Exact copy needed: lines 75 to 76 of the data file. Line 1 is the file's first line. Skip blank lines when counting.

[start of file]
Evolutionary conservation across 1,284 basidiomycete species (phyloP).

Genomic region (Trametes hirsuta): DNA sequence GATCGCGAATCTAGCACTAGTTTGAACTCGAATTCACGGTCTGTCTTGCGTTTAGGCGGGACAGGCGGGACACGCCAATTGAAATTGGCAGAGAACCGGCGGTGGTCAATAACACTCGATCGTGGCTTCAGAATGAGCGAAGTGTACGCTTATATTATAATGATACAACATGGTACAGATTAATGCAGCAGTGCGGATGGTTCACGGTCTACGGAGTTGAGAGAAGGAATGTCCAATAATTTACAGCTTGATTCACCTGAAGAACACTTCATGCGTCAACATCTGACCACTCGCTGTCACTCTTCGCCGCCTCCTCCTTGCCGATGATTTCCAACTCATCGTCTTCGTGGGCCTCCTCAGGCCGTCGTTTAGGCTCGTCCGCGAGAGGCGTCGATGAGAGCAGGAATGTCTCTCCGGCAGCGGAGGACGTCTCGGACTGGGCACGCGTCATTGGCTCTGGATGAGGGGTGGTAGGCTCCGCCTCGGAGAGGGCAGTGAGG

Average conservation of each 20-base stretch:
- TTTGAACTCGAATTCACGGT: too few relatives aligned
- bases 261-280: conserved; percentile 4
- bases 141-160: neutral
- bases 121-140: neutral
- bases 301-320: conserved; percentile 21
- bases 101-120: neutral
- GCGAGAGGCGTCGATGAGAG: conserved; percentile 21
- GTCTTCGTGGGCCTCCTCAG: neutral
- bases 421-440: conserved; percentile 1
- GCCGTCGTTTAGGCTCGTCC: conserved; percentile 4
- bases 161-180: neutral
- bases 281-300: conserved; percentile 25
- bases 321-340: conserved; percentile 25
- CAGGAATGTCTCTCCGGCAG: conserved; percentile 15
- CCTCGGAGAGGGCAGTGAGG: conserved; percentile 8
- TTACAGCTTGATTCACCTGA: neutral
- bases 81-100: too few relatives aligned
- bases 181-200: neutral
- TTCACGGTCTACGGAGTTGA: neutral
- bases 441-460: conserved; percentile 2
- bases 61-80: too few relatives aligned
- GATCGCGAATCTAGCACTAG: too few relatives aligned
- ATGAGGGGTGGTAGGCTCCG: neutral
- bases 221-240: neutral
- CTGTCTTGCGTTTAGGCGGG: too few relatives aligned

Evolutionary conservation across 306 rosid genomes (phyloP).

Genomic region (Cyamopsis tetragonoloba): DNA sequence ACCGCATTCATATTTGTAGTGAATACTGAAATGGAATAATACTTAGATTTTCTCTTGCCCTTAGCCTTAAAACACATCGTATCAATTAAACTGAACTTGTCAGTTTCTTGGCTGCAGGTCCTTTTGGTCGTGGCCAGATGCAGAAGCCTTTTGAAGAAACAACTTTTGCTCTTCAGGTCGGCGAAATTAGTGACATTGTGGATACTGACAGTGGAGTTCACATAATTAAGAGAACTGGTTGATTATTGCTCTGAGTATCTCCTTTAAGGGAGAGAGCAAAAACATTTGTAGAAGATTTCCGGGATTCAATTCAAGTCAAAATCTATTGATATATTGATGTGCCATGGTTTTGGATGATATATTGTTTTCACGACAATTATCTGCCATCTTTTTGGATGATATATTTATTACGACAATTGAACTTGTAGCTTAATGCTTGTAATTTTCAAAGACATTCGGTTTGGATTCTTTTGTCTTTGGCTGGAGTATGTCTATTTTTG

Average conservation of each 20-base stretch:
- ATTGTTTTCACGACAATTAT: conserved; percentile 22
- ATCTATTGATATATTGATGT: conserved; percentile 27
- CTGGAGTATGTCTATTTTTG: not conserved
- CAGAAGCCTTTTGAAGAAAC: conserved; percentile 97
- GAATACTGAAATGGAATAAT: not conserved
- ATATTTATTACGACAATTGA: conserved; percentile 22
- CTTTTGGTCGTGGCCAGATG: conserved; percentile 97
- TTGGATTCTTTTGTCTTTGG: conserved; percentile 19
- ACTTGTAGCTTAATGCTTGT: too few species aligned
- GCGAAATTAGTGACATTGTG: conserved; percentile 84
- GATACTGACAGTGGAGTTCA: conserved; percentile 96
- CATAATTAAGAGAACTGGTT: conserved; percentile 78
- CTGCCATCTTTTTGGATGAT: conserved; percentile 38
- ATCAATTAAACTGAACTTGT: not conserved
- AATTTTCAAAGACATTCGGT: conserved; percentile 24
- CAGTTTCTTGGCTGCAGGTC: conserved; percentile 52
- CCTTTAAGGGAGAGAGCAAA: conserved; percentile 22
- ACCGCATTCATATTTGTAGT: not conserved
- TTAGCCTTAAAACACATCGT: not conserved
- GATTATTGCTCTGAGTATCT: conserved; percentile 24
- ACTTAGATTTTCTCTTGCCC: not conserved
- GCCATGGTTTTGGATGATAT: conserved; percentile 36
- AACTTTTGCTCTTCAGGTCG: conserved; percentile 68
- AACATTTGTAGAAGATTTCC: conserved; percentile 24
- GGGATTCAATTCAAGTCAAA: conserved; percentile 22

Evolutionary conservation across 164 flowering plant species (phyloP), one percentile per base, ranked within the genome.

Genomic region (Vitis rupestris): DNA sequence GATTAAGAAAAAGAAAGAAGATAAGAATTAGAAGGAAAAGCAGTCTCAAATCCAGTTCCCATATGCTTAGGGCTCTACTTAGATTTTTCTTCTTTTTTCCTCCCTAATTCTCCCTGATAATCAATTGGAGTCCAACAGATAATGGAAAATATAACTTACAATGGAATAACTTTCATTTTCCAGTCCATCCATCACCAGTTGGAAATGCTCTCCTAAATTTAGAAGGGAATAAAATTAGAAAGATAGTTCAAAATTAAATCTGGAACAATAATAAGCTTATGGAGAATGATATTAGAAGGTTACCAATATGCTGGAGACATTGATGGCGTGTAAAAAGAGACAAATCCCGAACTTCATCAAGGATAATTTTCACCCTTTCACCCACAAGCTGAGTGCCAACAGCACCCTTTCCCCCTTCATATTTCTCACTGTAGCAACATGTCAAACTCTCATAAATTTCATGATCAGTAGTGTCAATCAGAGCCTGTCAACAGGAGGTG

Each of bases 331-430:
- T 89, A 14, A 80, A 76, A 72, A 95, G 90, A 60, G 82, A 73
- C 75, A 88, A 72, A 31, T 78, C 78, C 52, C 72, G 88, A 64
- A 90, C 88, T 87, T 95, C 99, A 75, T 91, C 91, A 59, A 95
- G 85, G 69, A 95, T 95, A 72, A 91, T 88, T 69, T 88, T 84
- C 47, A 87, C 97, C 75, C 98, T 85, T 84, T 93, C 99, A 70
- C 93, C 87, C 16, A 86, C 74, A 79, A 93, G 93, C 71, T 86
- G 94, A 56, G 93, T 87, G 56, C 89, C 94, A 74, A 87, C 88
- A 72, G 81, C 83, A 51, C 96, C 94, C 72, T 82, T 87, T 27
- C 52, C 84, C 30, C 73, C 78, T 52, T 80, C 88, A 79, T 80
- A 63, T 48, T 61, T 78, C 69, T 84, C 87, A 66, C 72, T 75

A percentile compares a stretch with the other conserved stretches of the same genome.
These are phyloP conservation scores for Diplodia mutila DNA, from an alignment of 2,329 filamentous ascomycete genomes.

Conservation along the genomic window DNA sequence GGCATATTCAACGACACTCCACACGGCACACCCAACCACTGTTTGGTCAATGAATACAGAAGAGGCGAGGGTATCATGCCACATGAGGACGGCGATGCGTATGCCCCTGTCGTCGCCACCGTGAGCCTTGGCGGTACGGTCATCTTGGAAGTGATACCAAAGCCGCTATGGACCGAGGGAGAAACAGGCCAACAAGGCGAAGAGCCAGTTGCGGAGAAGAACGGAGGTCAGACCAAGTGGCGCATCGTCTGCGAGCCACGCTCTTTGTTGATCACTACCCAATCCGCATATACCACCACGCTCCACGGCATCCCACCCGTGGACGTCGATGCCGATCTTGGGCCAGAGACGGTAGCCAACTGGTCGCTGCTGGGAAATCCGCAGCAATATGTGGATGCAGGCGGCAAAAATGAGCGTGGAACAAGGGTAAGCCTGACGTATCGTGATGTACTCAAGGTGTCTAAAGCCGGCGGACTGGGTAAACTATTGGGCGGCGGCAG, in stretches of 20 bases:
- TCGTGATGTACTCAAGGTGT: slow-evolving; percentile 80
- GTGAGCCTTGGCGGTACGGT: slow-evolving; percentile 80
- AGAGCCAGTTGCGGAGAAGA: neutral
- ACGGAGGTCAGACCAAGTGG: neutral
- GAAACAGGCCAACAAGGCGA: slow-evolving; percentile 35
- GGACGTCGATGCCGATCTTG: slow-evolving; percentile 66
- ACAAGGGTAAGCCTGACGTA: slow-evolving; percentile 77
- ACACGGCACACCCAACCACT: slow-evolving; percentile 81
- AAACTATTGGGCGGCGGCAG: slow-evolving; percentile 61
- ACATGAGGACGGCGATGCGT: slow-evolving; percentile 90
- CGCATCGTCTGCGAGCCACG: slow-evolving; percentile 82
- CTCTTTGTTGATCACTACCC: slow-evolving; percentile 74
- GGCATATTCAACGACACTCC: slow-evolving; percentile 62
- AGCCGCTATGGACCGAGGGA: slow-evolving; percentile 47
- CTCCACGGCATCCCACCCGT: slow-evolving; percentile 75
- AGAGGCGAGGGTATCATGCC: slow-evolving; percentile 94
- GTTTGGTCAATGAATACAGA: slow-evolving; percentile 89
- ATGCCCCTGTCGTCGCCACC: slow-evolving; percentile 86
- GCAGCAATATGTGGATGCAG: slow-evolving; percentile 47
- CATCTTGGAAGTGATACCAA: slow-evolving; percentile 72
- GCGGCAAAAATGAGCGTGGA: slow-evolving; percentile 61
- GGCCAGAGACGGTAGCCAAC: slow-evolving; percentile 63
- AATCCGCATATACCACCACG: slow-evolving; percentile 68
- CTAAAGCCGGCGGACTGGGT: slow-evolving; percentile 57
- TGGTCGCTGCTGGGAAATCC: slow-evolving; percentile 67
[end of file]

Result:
- AGAGCCAGTTGCGGAGAAGA: neutral
- ACGGAGGTCAGACCAAGTGG: neutral